19 Jun / Glutinous Rice Dumplings and the Dragon Boat Festival
I have vivid memories of the annual dragon boat festival, also called Duan Wu Jie (端午节) or Double Fifth Festival (because it occurs on the 5th day of the 5th month of the traditional lunar calendar). Most of the time, we watched the dragon boat races (the main event) on television, and perhaps once or twice we braved the crowds and watched it live down by the Singapore River.
I can still recall the thrill of watching men (and sometimes women) plunge their oars into the water, a white, foamy wake lining their brightly painted boats skimming down the river. My heart would jump with every pound of the drum, the rhythm of the drumbeats synchronizing the oarsmen as they rowed.
Even though we didn’t watch the races every year, my mom would make glutinous rice dumplings without fail. The dumplings are called zongzi (粽子) in Mandarin, chung in Cantonese. We called them bacang (pronounced “bah-chung”) which I believe is similar to the Hokkien or Taiwanese name (ba-tzang) for them.
Other Asian countries such as Vietnam, Japan and Korea celebrate the dragon boat festival in their own ways and have their own versions of rice dumplings as part of their shared cultural heritage.
The making and eating of zongzi started as a custom to commemorate the poet and great scholar Qu Yuan (c. 340–278 BC). Qu Yuan was slated for high office in the Chu imperial court during the Warring States period of the Zhou Dynasty but alas, he fell from favor and was banished. During his exile, he wrote many poems, many of which are considered literary masterpieces today.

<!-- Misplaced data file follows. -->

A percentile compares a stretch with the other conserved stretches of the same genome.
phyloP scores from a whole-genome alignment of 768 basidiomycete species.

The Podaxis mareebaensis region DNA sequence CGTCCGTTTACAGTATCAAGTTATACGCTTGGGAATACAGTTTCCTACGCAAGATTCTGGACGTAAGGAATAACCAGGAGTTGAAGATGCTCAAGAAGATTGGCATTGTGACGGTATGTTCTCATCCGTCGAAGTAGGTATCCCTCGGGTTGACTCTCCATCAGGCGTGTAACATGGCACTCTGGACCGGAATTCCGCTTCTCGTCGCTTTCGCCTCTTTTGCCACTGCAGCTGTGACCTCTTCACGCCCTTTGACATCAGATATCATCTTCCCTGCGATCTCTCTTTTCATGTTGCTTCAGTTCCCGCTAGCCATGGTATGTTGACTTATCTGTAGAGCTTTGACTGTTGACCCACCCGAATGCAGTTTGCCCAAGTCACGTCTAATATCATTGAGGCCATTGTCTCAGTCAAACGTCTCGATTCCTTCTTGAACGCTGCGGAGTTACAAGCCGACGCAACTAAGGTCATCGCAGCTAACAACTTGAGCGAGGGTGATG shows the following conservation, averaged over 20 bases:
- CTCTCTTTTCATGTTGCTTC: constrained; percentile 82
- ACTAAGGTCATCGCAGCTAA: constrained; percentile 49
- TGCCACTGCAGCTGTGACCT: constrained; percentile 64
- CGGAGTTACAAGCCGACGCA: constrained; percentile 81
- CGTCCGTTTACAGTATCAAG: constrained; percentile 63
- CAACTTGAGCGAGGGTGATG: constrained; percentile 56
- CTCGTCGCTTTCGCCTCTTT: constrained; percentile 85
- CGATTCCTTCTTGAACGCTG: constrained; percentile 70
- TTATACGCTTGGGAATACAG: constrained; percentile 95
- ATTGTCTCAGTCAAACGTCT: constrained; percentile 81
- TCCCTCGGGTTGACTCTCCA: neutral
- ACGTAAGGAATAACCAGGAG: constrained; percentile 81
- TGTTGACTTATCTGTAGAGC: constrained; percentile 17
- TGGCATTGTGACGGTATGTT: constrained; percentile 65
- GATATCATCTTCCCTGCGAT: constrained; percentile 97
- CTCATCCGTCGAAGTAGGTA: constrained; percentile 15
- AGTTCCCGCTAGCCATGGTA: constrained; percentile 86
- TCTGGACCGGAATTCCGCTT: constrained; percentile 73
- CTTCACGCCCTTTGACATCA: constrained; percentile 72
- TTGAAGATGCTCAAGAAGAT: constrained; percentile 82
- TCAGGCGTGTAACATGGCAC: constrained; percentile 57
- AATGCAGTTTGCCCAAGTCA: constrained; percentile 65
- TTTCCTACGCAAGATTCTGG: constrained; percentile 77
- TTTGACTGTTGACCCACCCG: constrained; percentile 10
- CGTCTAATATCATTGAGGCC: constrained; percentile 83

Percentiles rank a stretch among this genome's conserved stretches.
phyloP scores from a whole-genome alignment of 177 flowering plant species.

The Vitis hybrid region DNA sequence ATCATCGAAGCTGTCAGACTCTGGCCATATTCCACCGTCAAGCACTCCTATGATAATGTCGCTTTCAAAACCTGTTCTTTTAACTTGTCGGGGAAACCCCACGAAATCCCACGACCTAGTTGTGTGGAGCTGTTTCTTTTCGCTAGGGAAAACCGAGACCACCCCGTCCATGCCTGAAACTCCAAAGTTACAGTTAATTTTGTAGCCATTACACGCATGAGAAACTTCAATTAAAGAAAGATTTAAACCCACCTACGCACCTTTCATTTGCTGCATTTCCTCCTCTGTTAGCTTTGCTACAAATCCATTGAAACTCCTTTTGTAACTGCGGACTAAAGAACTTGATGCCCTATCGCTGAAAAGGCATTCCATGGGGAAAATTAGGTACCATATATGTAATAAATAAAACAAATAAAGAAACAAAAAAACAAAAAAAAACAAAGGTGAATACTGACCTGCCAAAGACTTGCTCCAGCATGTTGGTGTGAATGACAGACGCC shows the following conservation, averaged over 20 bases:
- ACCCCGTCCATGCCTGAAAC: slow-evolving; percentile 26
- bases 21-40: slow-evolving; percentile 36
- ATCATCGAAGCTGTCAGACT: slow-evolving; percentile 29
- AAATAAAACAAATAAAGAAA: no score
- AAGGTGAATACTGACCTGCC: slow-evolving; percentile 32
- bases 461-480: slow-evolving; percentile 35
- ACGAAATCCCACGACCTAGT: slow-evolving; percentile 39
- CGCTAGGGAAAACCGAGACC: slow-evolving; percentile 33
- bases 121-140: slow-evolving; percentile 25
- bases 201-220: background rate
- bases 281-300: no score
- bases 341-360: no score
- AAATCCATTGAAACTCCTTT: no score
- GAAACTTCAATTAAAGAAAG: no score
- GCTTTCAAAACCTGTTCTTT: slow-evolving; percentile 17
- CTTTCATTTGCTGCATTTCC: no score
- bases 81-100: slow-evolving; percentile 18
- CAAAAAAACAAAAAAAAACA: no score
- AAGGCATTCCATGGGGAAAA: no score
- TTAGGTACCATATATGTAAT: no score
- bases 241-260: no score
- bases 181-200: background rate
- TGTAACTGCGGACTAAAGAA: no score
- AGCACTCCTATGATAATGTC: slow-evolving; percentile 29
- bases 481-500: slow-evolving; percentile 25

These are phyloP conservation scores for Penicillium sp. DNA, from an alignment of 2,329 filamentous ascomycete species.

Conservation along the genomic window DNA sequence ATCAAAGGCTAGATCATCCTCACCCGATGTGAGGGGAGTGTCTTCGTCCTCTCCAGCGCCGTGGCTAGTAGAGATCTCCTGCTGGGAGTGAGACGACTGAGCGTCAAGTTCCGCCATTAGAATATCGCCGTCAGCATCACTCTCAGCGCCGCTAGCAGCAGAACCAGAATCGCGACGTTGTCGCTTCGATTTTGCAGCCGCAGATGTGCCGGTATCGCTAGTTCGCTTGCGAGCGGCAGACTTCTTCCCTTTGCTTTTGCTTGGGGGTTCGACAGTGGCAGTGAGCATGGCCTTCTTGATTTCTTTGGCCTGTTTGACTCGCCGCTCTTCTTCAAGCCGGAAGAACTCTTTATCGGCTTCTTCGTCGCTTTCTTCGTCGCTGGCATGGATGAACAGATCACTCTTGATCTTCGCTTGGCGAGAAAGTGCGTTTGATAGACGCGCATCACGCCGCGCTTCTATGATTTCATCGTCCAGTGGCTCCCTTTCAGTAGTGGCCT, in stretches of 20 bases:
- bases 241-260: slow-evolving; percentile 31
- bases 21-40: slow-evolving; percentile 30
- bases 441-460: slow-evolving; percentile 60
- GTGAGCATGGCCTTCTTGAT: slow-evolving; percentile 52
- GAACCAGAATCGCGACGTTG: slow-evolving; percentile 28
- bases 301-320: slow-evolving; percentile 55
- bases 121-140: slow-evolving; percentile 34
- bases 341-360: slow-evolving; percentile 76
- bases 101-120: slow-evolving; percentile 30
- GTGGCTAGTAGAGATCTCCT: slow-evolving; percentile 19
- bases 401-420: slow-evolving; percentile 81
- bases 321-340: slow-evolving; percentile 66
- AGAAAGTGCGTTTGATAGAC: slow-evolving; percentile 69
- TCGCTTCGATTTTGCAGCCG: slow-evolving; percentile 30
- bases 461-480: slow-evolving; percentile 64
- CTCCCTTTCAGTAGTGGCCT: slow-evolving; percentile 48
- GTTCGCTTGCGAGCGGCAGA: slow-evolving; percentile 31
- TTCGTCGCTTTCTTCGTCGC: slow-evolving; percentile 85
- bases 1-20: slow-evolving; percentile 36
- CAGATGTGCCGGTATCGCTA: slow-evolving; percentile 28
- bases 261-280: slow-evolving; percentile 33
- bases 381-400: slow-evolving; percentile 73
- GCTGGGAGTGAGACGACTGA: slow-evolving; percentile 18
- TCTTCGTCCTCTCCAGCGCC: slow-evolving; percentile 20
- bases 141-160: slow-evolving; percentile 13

When the Chu Kingdom fell to the Qin, Qu Yuan was so devasted he drowned himself in the Miluo River on the fifth day of the fifth month.
Word soon spread that the poet had fallen into the river, and people rushed out in boats to look for him, beating drums and gongs to frighten the fish away (who doesn’t love the romantic notion of a poet killing himself for his country?).
When Qu Yuan’s body could not be found, the people threw rice-filled bamboo stems into the river to feed his hungry spirit as well as to distract the fish so they wouldn’t eat his body. That, my friends, is how the tradition of dragon boat racing and rice dumplings came to be.
Today, the dumplings come in many variations from pyramidal shapes wrapped with bamboo and banana leaves, as well as lotus leaf-wrapped “pillows.” Fillings include pork belly, mushrooms, chestnuts, salted eggs, and mung beans. Plain rice dumplings are also served with a sweet coconut syrup.
Zongzi used to be only eaten once a year during this festival but they are now available year-round, especially at dim sum restaurants.
My mom now makes bacang several times a year, whenever she or her friends are struck with a craving. Her filling is sweet and savory (using kecap manis) and she sometimes uses regular rice instead of glutinous rice, but probably because that’s all she has in the pantry (my mom is resourceful/thrifty that way!).
Coincidentally, a friend dropped off a batch of zongzi she made a couple of weeks ago. This spurred me on to look for a recipe and I found what I was looking for in Chinese Feasts and Festivals by S.C. Moey (Periplus Editions, 2006). In addition to wonderful stories behind numerous festivals, the book includes many traditional festival favorites like mooncakes and sweet rice balls, as well as lovely illustrations by the author. It’s a must for anyone interested in Chinese culture and history.
To celebrate the Dragon Boat Festival, Tuttle Publishing is giving away a copy of Chinese Feasts and Festivals. To enter, please subscribe to the Pickles and Tea blog (scroll down to the very bottom!) and tell us about your favorite Asian festival and/traditional food in the comments section below. We’ll randomly select a winner and post the results after the deadline.
Last day to enter: Friday, July 10th, 2015.
Sorry, but we can only mail to U.S. and Canadian addresses.
Disclosure: I was given a complimentary copy of Chinese Feasts & Festivals, however, all opinions are my own!